1. Introduction

Information theory is a scientific field of great interest as it is expected to provide answers for today’s data storage and data analysis problems. It is this field that provides the theoretical base for data compression, after all. There are purely statistical approaches but machine learning offers flexible neural network structures that can compress data for a variety of applications.

In this tutorial, we’ll discuss the function, structure, hyper-parameters, training, and applications of different common autoencoder types.

2. Function

There are many ways to compress data and purely statistical methods such as principal component analysis (PCA) can help identify the key features accountable for the variability in the data and use these to represent the information using fewer bits. This type of compression can be called “Dimensionality Reduction”. However, this PCA solution can only offer an encoding with linearly uncorrelated features.

The machine learning alternative solution proposes neural networks that are structured as autoencoder models. Autoencoders can learn richer, non-linear encoding features. These features can correlate with each other and are therefore not necessarily orthogonal to one another. Using these functions we can represent complex data in a latent space.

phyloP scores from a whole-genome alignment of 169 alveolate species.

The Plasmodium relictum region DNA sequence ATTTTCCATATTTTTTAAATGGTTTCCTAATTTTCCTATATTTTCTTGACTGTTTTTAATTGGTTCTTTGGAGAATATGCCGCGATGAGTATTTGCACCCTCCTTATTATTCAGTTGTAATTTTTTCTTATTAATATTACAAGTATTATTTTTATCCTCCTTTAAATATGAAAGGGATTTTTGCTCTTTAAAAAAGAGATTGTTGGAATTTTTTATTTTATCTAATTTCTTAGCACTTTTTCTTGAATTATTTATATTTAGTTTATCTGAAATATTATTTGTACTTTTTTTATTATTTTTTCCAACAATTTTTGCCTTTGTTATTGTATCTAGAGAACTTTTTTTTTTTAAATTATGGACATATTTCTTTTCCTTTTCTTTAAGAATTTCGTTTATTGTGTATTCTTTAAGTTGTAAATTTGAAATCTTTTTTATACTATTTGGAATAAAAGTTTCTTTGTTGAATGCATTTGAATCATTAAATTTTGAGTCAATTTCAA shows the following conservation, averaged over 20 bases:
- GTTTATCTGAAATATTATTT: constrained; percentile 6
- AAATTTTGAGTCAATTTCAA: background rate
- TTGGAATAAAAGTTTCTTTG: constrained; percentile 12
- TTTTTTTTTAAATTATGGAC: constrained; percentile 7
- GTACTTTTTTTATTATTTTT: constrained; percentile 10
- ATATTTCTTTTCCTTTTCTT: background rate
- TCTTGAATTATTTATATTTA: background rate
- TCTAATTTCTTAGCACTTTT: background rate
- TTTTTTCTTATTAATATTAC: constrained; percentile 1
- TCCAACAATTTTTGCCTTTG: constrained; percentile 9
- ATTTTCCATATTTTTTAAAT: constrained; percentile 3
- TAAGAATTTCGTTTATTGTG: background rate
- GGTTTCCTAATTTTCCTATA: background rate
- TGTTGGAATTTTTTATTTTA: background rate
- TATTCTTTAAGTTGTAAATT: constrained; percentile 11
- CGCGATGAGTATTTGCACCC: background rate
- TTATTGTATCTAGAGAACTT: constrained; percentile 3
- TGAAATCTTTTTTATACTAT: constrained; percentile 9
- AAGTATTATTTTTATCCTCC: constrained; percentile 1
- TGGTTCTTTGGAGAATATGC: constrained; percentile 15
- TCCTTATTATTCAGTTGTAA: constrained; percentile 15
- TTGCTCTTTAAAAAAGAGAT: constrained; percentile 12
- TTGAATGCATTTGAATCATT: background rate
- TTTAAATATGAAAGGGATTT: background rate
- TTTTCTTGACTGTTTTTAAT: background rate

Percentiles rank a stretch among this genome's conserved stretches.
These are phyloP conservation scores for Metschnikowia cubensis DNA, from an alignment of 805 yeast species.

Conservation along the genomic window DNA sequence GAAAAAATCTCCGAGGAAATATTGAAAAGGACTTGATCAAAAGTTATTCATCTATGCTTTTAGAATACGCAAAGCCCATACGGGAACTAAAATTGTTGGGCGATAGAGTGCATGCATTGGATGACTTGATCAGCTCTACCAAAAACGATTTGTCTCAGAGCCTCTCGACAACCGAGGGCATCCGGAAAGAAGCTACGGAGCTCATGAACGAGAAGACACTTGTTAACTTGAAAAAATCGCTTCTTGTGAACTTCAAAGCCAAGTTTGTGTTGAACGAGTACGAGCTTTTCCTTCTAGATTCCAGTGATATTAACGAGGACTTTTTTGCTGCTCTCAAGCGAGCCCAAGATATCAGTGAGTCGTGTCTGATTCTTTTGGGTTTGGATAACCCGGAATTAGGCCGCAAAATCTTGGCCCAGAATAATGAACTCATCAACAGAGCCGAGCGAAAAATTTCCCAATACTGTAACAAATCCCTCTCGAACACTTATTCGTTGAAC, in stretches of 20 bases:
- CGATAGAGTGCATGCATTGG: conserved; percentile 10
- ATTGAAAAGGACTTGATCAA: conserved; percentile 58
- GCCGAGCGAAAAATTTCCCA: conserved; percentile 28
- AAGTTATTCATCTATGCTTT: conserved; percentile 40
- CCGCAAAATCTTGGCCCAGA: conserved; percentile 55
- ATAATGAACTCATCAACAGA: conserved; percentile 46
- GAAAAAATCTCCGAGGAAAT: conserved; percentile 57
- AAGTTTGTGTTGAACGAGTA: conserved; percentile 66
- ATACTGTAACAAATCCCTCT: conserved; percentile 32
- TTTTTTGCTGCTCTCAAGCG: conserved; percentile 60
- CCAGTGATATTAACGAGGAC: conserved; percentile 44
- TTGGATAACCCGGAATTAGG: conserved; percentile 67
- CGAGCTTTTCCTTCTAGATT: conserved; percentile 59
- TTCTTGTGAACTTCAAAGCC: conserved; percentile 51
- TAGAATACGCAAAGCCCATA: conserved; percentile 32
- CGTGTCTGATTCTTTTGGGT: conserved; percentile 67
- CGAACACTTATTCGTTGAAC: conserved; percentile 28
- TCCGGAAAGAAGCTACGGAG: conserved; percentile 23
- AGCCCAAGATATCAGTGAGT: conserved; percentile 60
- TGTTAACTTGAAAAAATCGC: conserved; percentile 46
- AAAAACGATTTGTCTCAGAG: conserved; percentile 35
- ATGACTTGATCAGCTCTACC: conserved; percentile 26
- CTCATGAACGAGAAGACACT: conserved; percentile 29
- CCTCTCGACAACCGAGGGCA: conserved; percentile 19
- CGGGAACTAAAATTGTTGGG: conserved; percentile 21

For example, when discussing Convolutional Neural Networks (CNNs) for facial recognition, these can be used as autoencoders for image data. They can allow a user to store photos using less space by encoding the image by lowering the quality just a little bit. The difference or loss in quality between the output and input images is called reconstruction loss.

The main goal for autoencoders is to represent complex data using as little code as possible with little to no reconstruction or “compression” loss. To do so, the autoencoder has to look at the data and construct a function that can transform a particular instance of data into a meaningful code. We can think of this as a remapping of the original data using fewer dimensions. We can also keep in mind that this code has to be interpreted later on by a decoder to access the data.